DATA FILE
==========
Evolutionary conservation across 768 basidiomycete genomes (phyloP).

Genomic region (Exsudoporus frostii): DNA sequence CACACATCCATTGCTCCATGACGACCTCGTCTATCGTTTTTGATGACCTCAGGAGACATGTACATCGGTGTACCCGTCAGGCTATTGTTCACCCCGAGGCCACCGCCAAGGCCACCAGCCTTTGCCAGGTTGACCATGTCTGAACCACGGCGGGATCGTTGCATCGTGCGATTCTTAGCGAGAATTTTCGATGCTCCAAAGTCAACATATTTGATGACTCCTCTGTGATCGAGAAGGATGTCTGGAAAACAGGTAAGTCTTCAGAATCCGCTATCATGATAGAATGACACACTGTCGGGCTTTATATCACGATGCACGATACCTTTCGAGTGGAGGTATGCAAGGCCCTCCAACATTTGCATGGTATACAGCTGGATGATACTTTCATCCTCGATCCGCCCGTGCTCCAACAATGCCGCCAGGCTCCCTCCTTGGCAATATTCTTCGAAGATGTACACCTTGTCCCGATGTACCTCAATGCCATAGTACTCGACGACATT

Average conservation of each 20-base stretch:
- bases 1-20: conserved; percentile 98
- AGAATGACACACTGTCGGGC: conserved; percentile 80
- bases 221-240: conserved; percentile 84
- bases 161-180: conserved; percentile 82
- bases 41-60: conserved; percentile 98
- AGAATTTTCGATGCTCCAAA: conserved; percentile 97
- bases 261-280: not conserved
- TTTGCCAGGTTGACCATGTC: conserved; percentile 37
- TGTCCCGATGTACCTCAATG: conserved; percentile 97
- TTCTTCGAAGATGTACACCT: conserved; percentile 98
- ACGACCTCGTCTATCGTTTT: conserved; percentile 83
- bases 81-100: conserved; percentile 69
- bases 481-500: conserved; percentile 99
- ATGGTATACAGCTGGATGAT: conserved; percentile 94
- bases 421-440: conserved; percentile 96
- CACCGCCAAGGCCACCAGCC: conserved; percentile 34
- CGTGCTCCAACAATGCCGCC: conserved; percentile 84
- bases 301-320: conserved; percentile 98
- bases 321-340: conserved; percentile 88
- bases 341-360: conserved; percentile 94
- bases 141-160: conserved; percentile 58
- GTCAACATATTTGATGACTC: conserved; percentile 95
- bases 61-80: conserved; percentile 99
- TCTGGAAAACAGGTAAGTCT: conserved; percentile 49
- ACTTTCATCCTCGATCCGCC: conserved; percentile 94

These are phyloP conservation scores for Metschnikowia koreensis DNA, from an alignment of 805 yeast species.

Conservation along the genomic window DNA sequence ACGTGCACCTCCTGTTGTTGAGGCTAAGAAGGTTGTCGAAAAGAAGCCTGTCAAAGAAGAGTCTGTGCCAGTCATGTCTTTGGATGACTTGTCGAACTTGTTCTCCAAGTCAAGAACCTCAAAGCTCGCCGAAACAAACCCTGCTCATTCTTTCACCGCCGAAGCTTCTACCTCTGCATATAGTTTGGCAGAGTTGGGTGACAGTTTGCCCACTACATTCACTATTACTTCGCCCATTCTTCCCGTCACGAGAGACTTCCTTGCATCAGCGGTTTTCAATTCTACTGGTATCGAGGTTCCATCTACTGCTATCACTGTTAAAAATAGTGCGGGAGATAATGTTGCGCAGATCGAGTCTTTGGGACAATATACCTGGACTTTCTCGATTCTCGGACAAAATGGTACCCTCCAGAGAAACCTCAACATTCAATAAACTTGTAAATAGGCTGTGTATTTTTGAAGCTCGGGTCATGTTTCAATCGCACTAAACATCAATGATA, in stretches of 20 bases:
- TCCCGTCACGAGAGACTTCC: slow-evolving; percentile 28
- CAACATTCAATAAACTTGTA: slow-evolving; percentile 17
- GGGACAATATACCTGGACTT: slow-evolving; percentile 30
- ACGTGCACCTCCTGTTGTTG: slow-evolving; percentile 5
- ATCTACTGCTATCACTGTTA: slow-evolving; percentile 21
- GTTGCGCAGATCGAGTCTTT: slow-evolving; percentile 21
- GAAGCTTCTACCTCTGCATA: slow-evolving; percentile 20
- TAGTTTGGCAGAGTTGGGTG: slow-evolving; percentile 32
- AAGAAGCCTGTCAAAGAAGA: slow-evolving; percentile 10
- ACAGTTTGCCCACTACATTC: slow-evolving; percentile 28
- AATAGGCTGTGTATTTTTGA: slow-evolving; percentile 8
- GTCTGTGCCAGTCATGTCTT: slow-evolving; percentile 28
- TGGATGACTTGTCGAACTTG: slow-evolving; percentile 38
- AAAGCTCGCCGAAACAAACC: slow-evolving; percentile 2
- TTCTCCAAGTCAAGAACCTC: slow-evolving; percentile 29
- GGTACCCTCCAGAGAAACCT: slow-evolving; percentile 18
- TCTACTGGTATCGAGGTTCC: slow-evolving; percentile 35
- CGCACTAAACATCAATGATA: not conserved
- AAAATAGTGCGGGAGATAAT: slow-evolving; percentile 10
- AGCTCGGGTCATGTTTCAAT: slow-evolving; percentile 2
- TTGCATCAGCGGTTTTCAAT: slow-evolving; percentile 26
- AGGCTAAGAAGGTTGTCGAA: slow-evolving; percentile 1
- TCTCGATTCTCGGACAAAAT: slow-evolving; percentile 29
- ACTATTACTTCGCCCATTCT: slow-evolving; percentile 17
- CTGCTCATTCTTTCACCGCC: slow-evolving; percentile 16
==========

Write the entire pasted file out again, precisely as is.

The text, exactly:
Evolutionary conservation across 768 basidiomycete genomes (phyloP).

Genomic region (Exsudoporus frostii): DNA sequence CACACATCCATTGCTCCATGACGACCTCGTCTATCGTTTTTGATGACCTCAGGAGACATGTACATCGGTGTACCCGTCAGGCTATTGTTCACCCCGAGGCCACCGCCAAGGCCACCAGCCTTTGCCAGGTTGACCATGTCTGAACCACGGCGGGATCGTTGCATCGTGCGATTCTTAGCGAGAATTTTCGATGCTCCAAAGTCAACATATTTGATGACTCCTCTGTGATCGAGAAGGATGTCTGGAAAACAGGTAAGTCTTCAGAATCCGCTATCATGATAGAATGACACACTGTCGGGCTTTATATCACGATGCACGATACCTTTCGAGTGGAGGTATGCAAGGCCCTCCAACATTTGCATGGTATACAGCTGGATGATACTTTCATCCTCGATCCGCCCGTGCTCCAACAATGCCGCCAGGCTCCCTCCTTGGCAATATTCTTCGAAGATGTACACCTTGTCCCGATGTACCTCAATGCCATAGTACTCGACGACATT

Average conservation of each 20-base stretch:
- bases 1-20: conserved; percentile 98
- AGAATGACACACTGTCGGGC: conserved; percentile 80
- bases 221-240: conserved; percentile 84
- bases 161-180: conserved; percentile 82
- bases 41-60: conserved; percentile 98
- AGAATTTTCGATGCTCCAAA: conserved; percentile 97
- bases 261-280: not conserved
- TTTGCCAGGTTGACCATGTC: conserved; percentile 37
- TGTCCCGATGTACCTCAATG: conserved; percentile 97
- TTCTTCGAAGATGTACACCT: conserved; percentile 98
- ACGACCTCGTCTATCGTTTT: conserved; percentile 83
- bases 81-100: conserved; percentile 69
- bases 481-500: conserved; percentile 99
- ATGGTATACAGCTGGATGAT: conserved; percentile 94
- bases 421-440: conserved; percentile 96
- CACCGCCAAGGCCACCAGCC: conserved; percentile 34
- CGTGCTCCAACAATGCCGCC: conserved; percentile 84
- bases 301-320: conserved; percentile 98
- bases 321-340: conserved; percentile 88
- bases 341-360: conserved; percentile 94
- bases 141-160: conserved; percentile 58
- GTCAACATATTTGATGACTC: conserved; percentile 95
- bases 61-80: conserved; percentile 99
- TCTGGAAAACAGGTAAGTCT: conserved; percentile 49
- ACTTTCATCCTCGATCCGCC: conserved; percentile 94

These are phyloP conservation scores for Metschnikowia koreensis DNA, from an alignment of 805 yeast species.

Conservation along the genomic window DNA sequence ACGTGCACCTCCTGTTGTTGAGGCTAAGAAGGTTGTCGAAAAGAAGCCTGTCAAAGAAGAGTCTGTGCCAGTCATGTCTTTGGATGACTTGTCGAACTTGTTCTCCAAGTCAAGAACCTCAAAGCTCGCCGAAACAAACCCTGCTCATTCTTTCACCGCCGAAGCTTCTACCTCTGCATATAGTTTGGCAGAGTTGGGTGACAGTTTGCCCACTACATTCACTATTACTTCGCCCATTCTTCCCGTCACGAGAGACTTCCTTGCATCAGCGGTTTTCAATTCTACTGGTATCGAGGTTCCATCTACTGCTATCACTGTTAAAAATAGTGCGGGAGATAATGTTGCGCAGATCGAGTCTTTGGGACAATATACCTGGACTTTCTCGATTCTCGGACAAAATGGTACCCTCCAGAGAAACCTCAACATTCAATAAACTTGTAAATAGGCTGTGTATTTTTGAAGCTCGGGTCATGTTTCAATCGCACTAAACATCAATGATA, in stretches of 20 bases:
- TCCCGTCACGAGAGACTTCC: slow-evolving; percentile 28
- CAACATTCAATAAACTTGTA: slow-evolving; percentile 17
- GGGACAATATACCTGGACTT: slow-evolving; percentile 30
- ACGTGCACCTCCTGTTGTTG: slow-evolving; percentile 5
- ATCTACTGCTATCACTGTTA: slow-evolving; percentile 21
- GTTGCGCAGATCGAGTCTTT: slow-evolving; percentile 21
- GAAGCTTCTACCTCTGCATA: slow-evolving; percentile 20
- TAGTTTGGCAGAGTTGGGTG: slow-evolving; percentile 32
- AAGAAGCCTGTCAAAGAAGA: slow-evolving; percentile 10
- ACAGTTTGCCCACTACATTC: slow-evolving; percentile 28
- AATAGGCTGTGTATTTTTGA: slow-evolving; percentile 8
- GTCTGTGCCAGTCATGTCTT: slow-evolving; percentile 28
- TGGATGACTTGTCGAACTTG: slow-evolving; percentile 38
- AAAGCTCGCCGAAACAAACC: slow-evolving; percentile 2
- TTCTCCAAGTCAAGAACCTC: slow-evolving; percentile 29
- GGTACCCTCCAGAGAAACCT: slow-evolving; percentile 18
- TCTACTGGTATCGAGGTTCC: slow-evolving; percentile 35
- CGCACTAAACATCAATGATA: not conserved
- AAAATAGTGCGGGAGATAAT: slow-evolving; percentile 10
- AGCTCGGGTCATGTTTCAAT: slow-evolving; percentile 2
- TTGCATCAGCGGTTTTCAAT: slow-evolving; percentile 26
- AGGCTAAGAAGGTTGTCGAA: slow-evolving; percentile 1
- TCTCGATTCTCGGACAAAAT: slow-evolving; percentile 29
- ACTATTACTTCGCCCATTCT: slow-evolving; percentile 17
- CTGCTCATTCTTTCACCGCC: slow-evolving; percentile 16